Puppets! Miniatures! Explosions! FilmConvert’s integral role in creating three new episodes of the 1960s British sci-fi series ‘Thunderbirds’ to celebrate its 50th anniversary.
Visit www.century21films.co.uk for more details on the series!
Interview: Justin T. Lee — VFX & Post-Production, Puppetry Supervision
I work as a Flame artist for TV commercials, mostly doing VFX / finishing and running client sessions … and I also work as a puppeteer. Bit of a strange combination, but it sure came in handy for this project! Like me, many of the crew on these special ‘Thunderbirds’ episodes came to filmmaking because we’d watched and loved the original show as kids. We totally bought into these puppets as real characters, worried when they were in peril, and were thrilled at seeing the Thunderbird craft swooping in to save the day with this larger-than-life music. It’s totally over-the-top … and it’s magic.
How did these new “classic” episodes come about?
Back in the 1960s, there was all sorts of merchandising for ‘Thunderbirds’, including mini-album vinyl records. While most of these discs were just audio from the TV series with added narration, three of them were specially made, audio-only stories featuring the voice cast that were never filmed as proper episodes. So fifty years after these recordings were made, Stephen La Rivière (producer, director), Andrew T. Smith (associate producer) and I thought it’d be a good idea to let people finally *see* them. ITV, who own the rights to ‘Thunderbirds’, had been very positive about a documentary we’d just released about all the Supermarionation programmes and gave us the go-ahead to produce these episodes. With the help of generous Kickstarter backers, assistance from members of the original 1960s crew, and many helping hands, the episodes were released on limited edition Blu-ray and DVD, and screened at the British Film Institute. As part of ITV’s upcoming Thunderbirds Day on 30 September 2017, Vue Cinemas across the UK will be screening one of our episodes alongside two from the new ‘Thunderbirds Are Go’ series currently on TV.
How did you find out about FilmConvert?
I think credit goes to Philip Bloom. I must have been watching one of his camera review videos, saw he was using the software to grade his work and immediately went to research it further. Seeing the love, detail and technical skill you folks at FilmConvert had put into your product sold me on it.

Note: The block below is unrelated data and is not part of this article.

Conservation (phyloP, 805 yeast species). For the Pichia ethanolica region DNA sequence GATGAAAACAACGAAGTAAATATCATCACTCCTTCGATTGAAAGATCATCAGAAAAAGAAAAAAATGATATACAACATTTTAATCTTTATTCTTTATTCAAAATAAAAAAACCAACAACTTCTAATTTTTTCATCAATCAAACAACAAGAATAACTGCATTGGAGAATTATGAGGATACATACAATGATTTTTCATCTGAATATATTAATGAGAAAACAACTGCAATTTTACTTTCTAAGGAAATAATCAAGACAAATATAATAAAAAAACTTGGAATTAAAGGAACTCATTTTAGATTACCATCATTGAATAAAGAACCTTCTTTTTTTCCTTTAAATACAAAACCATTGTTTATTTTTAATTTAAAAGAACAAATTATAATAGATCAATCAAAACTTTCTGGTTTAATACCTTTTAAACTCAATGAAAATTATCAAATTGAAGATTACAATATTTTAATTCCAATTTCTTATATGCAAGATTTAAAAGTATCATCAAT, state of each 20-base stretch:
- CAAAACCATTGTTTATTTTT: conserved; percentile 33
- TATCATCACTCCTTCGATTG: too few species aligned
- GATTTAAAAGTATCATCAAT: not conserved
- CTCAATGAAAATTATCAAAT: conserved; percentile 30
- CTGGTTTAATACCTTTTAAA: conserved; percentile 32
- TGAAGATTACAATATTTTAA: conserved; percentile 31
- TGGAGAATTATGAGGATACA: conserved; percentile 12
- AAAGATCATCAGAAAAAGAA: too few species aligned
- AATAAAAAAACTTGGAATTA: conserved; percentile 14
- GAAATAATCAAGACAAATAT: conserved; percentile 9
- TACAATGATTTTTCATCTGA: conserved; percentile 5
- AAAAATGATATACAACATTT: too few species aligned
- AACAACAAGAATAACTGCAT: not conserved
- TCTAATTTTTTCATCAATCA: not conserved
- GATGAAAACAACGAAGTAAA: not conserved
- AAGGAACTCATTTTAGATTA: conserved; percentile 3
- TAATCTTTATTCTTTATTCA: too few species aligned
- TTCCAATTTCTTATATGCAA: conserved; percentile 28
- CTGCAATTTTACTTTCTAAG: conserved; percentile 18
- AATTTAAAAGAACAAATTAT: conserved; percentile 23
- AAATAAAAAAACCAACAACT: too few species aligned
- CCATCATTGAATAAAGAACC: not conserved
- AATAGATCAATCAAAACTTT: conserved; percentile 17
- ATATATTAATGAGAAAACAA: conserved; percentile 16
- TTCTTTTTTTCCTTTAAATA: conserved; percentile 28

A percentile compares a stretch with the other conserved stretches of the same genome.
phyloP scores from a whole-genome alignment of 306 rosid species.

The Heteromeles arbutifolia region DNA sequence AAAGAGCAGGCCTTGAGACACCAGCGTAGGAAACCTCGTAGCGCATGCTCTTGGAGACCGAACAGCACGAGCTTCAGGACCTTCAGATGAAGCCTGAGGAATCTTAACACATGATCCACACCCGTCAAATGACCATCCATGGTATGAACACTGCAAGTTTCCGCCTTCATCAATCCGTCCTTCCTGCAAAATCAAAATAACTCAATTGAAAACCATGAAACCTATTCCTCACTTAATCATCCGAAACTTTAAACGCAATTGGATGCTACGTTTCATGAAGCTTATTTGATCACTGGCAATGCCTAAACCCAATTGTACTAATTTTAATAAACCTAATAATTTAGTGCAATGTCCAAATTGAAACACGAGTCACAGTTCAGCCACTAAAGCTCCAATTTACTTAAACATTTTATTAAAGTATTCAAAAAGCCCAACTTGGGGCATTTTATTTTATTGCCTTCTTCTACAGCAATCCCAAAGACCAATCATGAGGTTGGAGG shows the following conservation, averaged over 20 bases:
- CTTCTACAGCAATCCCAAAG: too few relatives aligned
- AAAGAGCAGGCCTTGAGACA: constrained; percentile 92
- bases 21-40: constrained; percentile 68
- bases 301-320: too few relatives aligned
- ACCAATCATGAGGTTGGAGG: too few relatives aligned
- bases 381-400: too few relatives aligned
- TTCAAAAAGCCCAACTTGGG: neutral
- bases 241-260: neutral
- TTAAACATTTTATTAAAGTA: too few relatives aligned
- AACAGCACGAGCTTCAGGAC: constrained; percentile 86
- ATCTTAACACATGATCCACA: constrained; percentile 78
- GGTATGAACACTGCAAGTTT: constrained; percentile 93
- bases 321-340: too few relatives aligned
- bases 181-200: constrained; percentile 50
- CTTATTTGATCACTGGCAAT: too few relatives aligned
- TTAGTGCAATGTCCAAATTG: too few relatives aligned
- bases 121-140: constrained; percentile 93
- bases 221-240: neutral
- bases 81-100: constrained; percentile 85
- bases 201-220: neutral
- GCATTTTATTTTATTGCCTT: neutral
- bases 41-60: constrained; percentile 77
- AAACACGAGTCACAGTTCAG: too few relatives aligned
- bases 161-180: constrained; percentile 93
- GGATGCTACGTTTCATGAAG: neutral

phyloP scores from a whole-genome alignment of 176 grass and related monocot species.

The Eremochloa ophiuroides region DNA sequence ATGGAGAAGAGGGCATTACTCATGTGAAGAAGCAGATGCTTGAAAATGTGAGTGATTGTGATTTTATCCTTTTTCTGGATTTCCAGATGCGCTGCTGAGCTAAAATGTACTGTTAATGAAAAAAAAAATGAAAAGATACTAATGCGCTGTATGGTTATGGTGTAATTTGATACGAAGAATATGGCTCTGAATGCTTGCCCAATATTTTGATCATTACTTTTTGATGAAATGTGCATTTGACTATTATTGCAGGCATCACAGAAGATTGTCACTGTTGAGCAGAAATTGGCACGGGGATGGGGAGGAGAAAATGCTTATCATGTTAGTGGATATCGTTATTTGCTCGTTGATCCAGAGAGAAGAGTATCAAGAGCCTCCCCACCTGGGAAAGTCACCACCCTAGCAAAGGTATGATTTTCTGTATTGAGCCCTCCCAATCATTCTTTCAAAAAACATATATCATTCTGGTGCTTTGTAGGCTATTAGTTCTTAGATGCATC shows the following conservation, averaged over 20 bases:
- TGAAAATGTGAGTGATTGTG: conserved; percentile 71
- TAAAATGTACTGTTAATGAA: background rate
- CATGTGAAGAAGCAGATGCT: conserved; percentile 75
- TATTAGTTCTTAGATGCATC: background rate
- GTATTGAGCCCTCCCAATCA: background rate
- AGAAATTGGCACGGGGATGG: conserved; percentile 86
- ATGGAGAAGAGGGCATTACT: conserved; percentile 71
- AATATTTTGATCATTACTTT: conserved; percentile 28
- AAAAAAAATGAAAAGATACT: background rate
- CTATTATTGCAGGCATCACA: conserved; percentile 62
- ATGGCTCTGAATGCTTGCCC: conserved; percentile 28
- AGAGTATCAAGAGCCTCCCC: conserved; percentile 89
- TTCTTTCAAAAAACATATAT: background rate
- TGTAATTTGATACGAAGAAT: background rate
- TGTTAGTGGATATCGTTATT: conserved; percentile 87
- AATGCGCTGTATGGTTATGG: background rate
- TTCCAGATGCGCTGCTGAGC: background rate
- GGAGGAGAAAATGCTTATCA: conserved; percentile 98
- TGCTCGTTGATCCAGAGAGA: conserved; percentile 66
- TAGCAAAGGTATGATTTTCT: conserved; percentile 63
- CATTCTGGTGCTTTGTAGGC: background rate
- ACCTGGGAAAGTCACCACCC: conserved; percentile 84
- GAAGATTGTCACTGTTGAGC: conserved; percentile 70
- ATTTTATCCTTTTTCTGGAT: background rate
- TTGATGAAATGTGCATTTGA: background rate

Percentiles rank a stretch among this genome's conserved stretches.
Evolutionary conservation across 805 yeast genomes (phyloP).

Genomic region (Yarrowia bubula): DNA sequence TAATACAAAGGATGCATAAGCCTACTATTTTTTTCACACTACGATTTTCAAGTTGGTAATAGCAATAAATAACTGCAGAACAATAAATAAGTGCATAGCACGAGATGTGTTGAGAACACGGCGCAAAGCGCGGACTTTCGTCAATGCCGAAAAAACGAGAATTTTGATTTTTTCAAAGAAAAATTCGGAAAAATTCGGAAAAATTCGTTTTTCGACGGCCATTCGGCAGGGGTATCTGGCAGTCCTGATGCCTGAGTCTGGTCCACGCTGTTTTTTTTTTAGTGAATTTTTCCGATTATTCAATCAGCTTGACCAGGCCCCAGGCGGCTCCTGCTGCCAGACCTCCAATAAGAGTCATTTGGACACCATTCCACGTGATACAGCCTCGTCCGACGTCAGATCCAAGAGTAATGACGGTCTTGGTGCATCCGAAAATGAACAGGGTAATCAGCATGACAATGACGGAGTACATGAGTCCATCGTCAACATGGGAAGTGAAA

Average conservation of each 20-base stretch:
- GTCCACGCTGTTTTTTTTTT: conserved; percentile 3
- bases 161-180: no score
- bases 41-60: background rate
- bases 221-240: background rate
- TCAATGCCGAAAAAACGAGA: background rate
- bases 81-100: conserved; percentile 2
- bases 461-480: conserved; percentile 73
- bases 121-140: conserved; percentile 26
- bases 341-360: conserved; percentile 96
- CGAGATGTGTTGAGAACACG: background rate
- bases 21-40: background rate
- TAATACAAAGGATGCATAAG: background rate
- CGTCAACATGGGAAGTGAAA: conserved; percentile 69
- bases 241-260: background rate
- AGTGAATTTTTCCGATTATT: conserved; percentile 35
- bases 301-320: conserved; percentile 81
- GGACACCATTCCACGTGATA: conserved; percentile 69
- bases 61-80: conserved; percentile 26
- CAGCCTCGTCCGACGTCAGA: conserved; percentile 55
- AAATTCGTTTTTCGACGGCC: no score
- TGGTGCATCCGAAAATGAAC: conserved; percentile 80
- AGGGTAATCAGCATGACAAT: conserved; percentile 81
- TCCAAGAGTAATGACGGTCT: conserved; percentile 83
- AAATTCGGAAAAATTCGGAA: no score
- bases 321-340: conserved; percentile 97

What was the look you were going for, and how did you go about achieving it?
The aim was to make our new stuff genuinely feel like long-lost episodes made during the series’ original run in the 1960s, so we did everything we could to get there. We had puppets made from first-generation moulds of the originals and finished as accurately as possible, replica sets measured out with computer models over still frames from the original show, model aircraft and buildings made with the same plastic model kits the original special effects team used … by a great deal of luck and generosity, we even had the same camera dolly used on the original show.
For filming, while some was shot on 35mm (which was a lovely experience), a lot of our puppet stuff was captured with an Arriflex D-21 with their Ultra Prime lenses and recorded in LOG colour space. Since the D-21 is very similar in size and weight to the Arriflex cameras used on the original, this meant that we had the same camera placement limitations (a good thing!) and our dolly moves would ‘look right’. Special effects shots (such as flying Thunderbird craft and exploding houses) were filmed on the Arri ALEXA since we needed to film between 72 and 120 frames per second.
Tell us about your FilmConvert workflow.
Aside from adding subtle gate weave to our shots, FilmConvert did all the heavy lifting during finishing on our ‘Thunderbirds’ episodes. For material shot on both the D-21 and ALEXA, we found the ALEXA camera profile and Kodak VISION 3 5207 stock was the best starting point to match the Eastman 5251 stock used by the ’60s team. We’d then use FilmConvert’s grading tools to finesse until we had a match we were happy with. Just like on the original show, there were times when our new stuff would cut to reused stock footage of things like vehicle launches — FilmConvert really helped to hide the join! In fact, we were at one point having some of our 35mm material scanned at a film laboratory, and their staff mistook our FilmConvert-graded material for actual film!